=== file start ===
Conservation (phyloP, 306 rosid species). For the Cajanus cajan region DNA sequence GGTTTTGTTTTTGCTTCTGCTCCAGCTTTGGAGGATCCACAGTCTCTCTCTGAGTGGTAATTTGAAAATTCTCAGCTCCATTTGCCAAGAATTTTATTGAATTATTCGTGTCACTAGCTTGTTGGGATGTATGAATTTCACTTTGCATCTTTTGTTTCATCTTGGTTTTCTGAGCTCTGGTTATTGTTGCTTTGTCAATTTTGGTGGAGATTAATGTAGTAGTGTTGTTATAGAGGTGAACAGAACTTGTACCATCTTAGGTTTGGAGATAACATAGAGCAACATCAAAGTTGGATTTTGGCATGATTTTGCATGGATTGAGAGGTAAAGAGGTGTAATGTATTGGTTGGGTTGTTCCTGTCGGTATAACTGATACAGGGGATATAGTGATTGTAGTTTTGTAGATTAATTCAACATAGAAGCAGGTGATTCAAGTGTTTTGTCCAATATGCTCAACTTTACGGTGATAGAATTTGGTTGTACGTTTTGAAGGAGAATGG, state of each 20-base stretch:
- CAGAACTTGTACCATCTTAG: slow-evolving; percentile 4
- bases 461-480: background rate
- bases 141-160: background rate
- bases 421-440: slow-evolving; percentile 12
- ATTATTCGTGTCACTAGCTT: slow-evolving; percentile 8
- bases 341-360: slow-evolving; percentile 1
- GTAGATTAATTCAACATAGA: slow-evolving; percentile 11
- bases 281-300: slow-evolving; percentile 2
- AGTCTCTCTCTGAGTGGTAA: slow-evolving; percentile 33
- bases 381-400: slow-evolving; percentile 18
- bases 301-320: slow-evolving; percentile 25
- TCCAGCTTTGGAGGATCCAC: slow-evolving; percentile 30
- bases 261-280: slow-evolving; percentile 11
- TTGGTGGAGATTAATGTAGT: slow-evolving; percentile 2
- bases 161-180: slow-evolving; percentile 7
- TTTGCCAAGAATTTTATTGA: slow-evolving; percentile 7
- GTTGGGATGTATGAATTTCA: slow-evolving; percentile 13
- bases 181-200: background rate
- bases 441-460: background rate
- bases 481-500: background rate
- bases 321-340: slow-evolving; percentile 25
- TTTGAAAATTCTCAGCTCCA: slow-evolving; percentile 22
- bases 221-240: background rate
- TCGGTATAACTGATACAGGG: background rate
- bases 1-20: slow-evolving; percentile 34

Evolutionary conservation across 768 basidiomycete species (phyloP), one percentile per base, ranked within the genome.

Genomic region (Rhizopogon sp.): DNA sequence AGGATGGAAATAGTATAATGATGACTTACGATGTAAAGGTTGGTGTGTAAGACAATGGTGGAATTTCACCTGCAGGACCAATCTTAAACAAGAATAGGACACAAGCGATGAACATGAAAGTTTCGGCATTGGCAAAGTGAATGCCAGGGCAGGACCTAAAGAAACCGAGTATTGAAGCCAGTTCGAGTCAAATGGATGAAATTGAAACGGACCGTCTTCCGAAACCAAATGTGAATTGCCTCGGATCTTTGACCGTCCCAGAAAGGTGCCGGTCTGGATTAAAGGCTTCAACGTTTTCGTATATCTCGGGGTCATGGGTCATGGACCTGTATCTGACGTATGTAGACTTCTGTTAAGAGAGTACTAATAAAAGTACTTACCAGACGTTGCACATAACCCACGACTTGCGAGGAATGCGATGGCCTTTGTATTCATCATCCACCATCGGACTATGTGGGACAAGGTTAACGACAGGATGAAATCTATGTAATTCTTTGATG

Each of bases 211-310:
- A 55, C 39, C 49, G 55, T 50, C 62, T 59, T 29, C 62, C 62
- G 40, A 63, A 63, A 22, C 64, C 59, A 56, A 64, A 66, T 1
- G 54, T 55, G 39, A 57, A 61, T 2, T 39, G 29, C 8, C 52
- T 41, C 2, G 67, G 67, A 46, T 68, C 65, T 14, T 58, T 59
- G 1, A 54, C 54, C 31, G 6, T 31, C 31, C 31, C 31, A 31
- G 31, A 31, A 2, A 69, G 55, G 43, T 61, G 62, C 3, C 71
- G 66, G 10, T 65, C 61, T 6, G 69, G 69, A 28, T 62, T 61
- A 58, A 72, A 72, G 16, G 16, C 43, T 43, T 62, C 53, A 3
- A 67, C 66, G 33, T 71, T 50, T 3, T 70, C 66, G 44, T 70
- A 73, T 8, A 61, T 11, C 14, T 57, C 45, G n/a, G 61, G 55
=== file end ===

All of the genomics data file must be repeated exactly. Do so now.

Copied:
Conservation (phyloP, 306 rosid species). For the Cajanus cajan region DNA sequence GGTTTTGTTTTTGCTTCTGCTCCAGCTTTGGAGGATCCACAGTCTCTCTCTGAGTGGTAATTTGAAAATTCTCAGCTCCATTTGCCAAGAATTTTATTGAATTATTCGTGTCACTAGCTTGTTGGGATGTATGAATTTCACTTTGCATCTTTTGTTTCATCTTGGTTTTCTGAGCTCTGGTTATTGTTGCTTTGTCAATTTTGGTGGAGATTAATGTAGTAGTGTTGTTATAGAGGTGAACAGAACTTGTACCATCTTAGGTTTGGAGATAACATAGAGCAACATCAAAGTTGGATTTTGGCATGATTTTGCATGGATTGAGAGGTAAAGAGGTGTAATGTATTGGTTGGGTTGTTCCTGTCGGTATAACTGATACAGGGGATATAGTGATTGTAGTTTTGTAGATTAATTCAACATAGAAGCAGGTGATTCAAGTGTTTTGTCCAATATGCTCAACTTTACGGTGATAGAATTTGGTTGTACGTTTTGAAGGAGAATGG, state of each 20-base stretch:
- CAGAACTTGTACCATCTTAG: slow-evolving; percentile 4
- bases 461-480: background rate
- bases 141-160: background rate
- bases 421-440: slow-evolving; percentile 12
- ATTATTCGTGTCACTAGCTT: slow-evolving; percentile 8
- bases 341-360: slow-evolving; percentile 1
- GTAGATTAATTCAACATAGA: slow-evolving; percentile 11
- bases 281-300: slow-evolving; percentile 2
- AGTCTCTCTCTGAGTGGTAA: slow-evolving; percentile 33
- bases 381-400: slow-evolving; percentile 18
- bases 301-320: slow-evolving; percentile 25
- TCCAGCTTTGGAGGATCCAC: slow-evolving; percentile 30
- bases 261-280: slow-evolving; percentile 11
- TTGGTGGAGATTAATGTAGT: slow-evolving; percentile 2
- bases 161-180: slow-evolving; percentile 7
- TTTGCCAAGAATTTTATTGA: slow-evolving; percentile 7
- GTTGGGATGTATGAATTTCA: slow-evolving; percentile 13
- bases 181-200: background rate
- bases 441-460: background rate
- bases 481-500: background rate
- bases 321-340: slow-evolving; percentile 25
- TTTGAAAATTCTCAGCTCCA: slow-evolving; percentile 22
- bases 221-240: background rate
- TCGGTATAACTGATACAGGG: background rate
- bases 1-20: slow-evolving; percentile 34

Evolutionary conservation across 768 basidiomycete species (phyloP), one percentile per base, ranked within the genome.

Genomic region (Rhizopogon sp.): DNA sequence AGGATGGAAATAGTATAATGATGACTTACGATGTAAAGGTTGGTGTGTAAGACAATGGTGGAATTTCACCTGCAGGACCAATCTTAAACAAGAATAGGACACAAGCGATGAACATGAAAGTTTCGGCATTGGCAAAGTGAATGCCAGGGCAGGACCTAAAGAAACCGAGTATTGAAGCCAGTTCGAGTCAAATGGATGAAATTGAAACGGACCGTCTTCCGAAACCAAATGTGAATTGCCTCGGATCTTTGACCGTCCCAGAAAGGTGCCGGTCTGGATTAAAGGCTTCAACGTTTTCGTATATCTCGGGGTCATGGGTCATGGACCTGTATCTGACGTATGTAGACTTCTGTTAAGAGAGTACTAATAAAAGTACTTACCAGACGTTGCACATAACCCACGACTTGCGAGGAATGCGATGGCCTTTGTATTCATCATCCACCATCGGACTATGTGGGACAAGGTTAACGACAGGATGAAATCTATGTAATTCTTTGATG

Each of bases 211-310:
- A 55, C 39, C 49, G 55, T 50, C 62, T 59, T 29, C 62, C 62
- G 40, A 63, A 63, A 22, C 64, C 59, A 56, A 64, A 66, T 1
- G 54, T 55, G 39, A 57, A 61, T 2, T 39, G 29, C 8, C 52
- T 41, C 2, G 67, G 67, A 46, T 68, C 65, T 14, T 58, T 59
- G 1, A 54, C 54, C 31, G 6, T 31, C 31, C 31, C 31, A 31
- G 31, A 31, A 2, A 69, G 55, G 43, T 61, G 62, C 3, C 71
- G 66, G 10, T 65, C 61, T 6, G 69, G 69, A 28, T 62, T 61
- A 58, A 72, A 72, G 16, G 16, C 43, T 43, T 62, C 53, A 3
- A 67, C 66, G 33, T 71, T 50, T 3, T 70, C 66, G 44, T 70
- A 73, T 8, A 61, T 11, C 14, T 57, C 45, G n/a, G 61, G 55